Then the question arises. What can I put into it? That answer can be complicated with proponents and opponents of different methods etc. but the short answer is, what ever will break down! We all know about putting our weeds in and throwing in some kind of manure, but once you start looking around for things to feed your compost, you won’t believe how much household garbage is actually compostable. Cardboard, newspaper, paper towels, pizza boxes, toilet paper roll centers, packaging, refrigerator rejects, hair, (Yes!! Hair!) coffee grounds, house plants that have served their purpose, straw hats, etc. etc. You do need to think about how organic you want to keep your pile and think about inks, pesticides, and such.
There are some that claim that here in the Southwest, you should avoid manure because it will add salts to the mixture and our soil is already heavy with salt. Commercially available products as well as horse and cow manure specifically! Rabbit and chicken litter were better alternatives but also harder to source.
There are proponents of using as many different kinds of plants and brown materials in your compost pile as possible to produce compost with the most nutrition possible.
Some swear that you should leave out kitchen scraps like dairy and bread to help prevent vermin taking up residence in your pile. That one doesn’t make as much sense to me as the vermin will eat potato peels and left-over carrots as much as any other tasty morsels. If it is warm and protected from excessive heat or cold and provides some food? What better place to spend the winter?
One of the principals of keeping a good, working pile is to layer your materials. There is green, for nitrogen and nutrients, and brown to provide humus which helps with moisture retention and soil structure. Many talk of a ratio of 2:1, brown:green. But there isn’t any reason to get out your calculator. Use what you have.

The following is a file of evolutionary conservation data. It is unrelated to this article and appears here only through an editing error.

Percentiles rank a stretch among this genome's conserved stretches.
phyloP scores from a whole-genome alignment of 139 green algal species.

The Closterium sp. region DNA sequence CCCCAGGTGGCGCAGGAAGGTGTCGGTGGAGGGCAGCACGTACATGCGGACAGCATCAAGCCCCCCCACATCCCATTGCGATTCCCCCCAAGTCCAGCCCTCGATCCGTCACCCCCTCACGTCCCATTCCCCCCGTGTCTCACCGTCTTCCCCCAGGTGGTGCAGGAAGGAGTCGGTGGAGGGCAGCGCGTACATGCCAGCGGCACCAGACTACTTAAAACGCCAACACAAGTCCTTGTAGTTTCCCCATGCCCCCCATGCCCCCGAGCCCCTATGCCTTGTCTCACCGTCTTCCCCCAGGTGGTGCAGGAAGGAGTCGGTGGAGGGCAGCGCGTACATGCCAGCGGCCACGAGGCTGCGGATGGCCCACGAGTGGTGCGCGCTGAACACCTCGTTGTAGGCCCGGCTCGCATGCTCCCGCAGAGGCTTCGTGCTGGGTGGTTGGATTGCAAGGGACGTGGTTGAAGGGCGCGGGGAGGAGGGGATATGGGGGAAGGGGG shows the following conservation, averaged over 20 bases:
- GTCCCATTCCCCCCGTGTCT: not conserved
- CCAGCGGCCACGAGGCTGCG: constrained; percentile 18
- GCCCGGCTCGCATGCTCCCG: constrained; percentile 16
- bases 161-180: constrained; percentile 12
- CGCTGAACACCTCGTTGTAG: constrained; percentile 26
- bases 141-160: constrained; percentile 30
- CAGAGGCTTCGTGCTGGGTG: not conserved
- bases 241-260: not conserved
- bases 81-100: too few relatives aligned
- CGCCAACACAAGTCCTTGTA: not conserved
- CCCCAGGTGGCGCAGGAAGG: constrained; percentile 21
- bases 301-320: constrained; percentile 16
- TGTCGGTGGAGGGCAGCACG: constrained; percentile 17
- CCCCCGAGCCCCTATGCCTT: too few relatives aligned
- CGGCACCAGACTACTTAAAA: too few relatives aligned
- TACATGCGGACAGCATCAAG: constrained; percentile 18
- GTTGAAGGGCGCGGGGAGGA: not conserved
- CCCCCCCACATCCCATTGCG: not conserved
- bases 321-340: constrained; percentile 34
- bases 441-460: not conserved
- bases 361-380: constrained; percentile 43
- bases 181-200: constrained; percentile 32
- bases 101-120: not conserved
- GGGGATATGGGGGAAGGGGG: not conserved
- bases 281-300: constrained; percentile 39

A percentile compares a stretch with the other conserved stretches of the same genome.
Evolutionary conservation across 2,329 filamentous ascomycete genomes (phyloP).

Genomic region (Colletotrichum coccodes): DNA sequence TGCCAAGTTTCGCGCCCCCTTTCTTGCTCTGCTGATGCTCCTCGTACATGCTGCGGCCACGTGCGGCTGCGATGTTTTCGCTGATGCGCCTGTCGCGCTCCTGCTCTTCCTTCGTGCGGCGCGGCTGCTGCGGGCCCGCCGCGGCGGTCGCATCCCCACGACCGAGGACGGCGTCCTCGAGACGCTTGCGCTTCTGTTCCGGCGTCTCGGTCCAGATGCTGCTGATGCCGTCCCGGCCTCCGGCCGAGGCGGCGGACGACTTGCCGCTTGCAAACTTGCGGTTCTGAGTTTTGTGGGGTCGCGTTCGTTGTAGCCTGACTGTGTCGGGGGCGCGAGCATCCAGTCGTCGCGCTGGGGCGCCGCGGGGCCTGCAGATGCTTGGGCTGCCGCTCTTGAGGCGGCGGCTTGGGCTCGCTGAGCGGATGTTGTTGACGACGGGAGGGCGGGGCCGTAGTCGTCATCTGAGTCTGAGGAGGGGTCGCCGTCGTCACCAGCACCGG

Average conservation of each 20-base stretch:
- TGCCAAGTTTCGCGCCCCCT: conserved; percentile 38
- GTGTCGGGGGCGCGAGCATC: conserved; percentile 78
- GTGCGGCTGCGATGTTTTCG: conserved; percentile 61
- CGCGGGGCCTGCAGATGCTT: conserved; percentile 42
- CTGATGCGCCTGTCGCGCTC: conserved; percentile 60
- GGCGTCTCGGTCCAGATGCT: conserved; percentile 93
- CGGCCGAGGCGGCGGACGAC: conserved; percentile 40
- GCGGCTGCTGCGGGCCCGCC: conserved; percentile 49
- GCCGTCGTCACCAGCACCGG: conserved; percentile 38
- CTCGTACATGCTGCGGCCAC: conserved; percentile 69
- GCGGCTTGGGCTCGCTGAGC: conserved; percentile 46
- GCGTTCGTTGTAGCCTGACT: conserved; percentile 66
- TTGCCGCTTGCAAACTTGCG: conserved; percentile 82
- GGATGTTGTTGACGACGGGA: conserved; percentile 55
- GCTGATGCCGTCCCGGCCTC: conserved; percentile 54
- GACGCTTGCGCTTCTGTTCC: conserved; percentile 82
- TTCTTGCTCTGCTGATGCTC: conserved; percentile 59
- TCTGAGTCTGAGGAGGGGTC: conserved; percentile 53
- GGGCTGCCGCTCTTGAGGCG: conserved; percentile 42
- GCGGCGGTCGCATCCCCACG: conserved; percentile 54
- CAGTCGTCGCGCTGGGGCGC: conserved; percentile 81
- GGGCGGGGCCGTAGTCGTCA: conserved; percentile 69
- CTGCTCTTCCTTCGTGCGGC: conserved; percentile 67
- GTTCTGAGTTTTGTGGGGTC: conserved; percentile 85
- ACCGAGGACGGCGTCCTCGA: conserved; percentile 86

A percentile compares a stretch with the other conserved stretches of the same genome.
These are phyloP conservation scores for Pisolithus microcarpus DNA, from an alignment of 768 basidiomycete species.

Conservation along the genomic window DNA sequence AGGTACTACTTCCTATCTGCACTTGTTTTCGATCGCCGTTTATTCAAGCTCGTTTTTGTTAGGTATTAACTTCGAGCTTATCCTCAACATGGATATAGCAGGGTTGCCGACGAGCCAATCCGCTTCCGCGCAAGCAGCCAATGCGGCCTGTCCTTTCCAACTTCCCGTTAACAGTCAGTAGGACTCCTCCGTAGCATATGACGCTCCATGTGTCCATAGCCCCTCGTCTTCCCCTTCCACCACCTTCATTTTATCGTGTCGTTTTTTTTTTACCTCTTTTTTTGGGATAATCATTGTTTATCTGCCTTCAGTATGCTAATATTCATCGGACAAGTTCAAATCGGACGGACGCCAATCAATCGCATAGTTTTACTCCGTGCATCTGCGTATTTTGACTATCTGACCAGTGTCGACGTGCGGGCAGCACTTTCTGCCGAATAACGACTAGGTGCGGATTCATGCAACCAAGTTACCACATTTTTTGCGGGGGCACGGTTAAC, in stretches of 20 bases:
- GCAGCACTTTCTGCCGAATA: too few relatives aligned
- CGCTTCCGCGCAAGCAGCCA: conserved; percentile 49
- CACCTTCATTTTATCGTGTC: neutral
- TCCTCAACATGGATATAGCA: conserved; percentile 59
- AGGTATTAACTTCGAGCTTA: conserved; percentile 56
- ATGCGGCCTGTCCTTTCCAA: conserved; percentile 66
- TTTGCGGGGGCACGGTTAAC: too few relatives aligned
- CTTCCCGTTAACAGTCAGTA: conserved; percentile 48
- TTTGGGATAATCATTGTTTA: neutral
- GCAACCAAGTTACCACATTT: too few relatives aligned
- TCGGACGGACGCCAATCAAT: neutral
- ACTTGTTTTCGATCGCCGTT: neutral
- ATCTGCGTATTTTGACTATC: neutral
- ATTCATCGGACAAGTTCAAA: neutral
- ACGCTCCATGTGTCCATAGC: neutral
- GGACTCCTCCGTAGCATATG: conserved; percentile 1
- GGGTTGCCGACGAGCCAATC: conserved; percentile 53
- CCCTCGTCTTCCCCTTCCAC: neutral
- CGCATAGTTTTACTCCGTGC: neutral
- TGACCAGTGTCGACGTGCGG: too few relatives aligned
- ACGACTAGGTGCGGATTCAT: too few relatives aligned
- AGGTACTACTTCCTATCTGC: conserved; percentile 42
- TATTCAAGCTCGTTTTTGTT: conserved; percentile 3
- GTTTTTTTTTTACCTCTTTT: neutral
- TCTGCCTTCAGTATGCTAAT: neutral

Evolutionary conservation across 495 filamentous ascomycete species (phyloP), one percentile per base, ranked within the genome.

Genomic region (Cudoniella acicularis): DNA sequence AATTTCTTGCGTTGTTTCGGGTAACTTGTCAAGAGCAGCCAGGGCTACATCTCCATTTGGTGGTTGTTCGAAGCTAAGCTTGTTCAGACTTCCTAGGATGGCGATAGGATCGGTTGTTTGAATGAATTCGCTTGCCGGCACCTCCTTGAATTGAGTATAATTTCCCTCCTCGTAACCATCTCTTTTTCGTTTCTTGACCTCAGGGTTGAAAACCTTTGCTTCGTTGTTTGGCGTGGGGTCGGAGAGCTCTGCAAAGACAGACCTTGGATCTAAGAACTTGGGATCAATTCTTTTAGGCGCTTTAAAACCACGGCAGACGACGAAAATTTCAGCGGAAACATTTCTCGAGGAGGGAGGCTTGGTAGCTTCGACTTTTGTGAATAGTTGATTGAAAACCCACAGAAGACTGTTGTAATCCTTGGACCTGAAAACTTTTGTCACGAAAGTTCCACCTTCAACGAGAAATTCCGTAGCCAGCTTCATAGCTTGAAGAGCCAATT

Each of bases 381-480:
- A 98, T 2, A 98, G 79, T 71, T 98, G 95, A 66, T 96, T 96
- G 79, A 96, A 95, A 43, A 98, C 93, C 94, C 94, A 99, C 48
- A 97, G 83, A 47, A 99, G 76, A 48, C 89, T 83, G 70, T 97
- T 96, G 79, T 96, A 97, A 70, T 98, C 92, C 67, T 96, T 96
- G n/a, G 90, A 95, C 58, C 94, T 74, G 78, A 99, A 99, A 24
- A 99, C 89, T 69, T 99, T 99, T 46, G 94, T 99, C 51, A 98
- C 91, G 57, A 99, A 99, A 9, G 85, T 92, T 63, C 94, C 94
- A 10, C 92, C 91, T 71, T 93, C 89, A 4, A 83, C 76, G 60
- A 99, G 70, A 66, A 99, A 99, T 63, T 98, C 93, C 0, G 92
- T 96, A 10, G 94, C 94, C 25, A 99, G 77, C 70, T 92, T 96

Your pile needs to be about three feet across or more so that it can have enough material/bulk/volume to work with. Bigger is fine, smaller you may have trouble getting the microbes to stay active. The smaller the materials are that you put in, the faster it will break down. The only exception being grass clippings. They can get too compact and suffocate the life out of a pile. Mix them in with other stuff to keep air in it. If your pile gets too open, stamp it down, because too much air will slow progress too! Those little buggers are picky, huh?!
And of course, in our lovely dessert you must add water.
There are many ways to do it. Some are smart enough to add moisture whenever they add material. But unless there is rain, it will need to be monitored as evaporation will soon dry the pile out. You can water the pile any way that is easily done for you. Some set their sprinkler on top of the pile, some like drip tape, or drip irrigation. Easy is the key. Or like me, it will get neglected and your pile will dry out.
With compost being in the “not so much” success category, it would be easy to just abandon the whole thing. But, I’m not giving up! Especially since I found some guys on YouTube that are teaching methods for gardening (and composting) in the desert. The video I watched was “5 Tips for Desert Composting” from the Southwest Victory Gardens. There is also material from the New Mexico Recycling Coalition that has a lot of very practical advice.
One last thing. Brandon in the “5 Tips. . . “ video really warned against using commercial bins and tumblers. They make things way too hot. You want your pile to simmer not boil.
Keep in mind that everything compostable will eventually break down. We can try to speed up the process by giving it favorable conditions, or just wait for nature to take its course.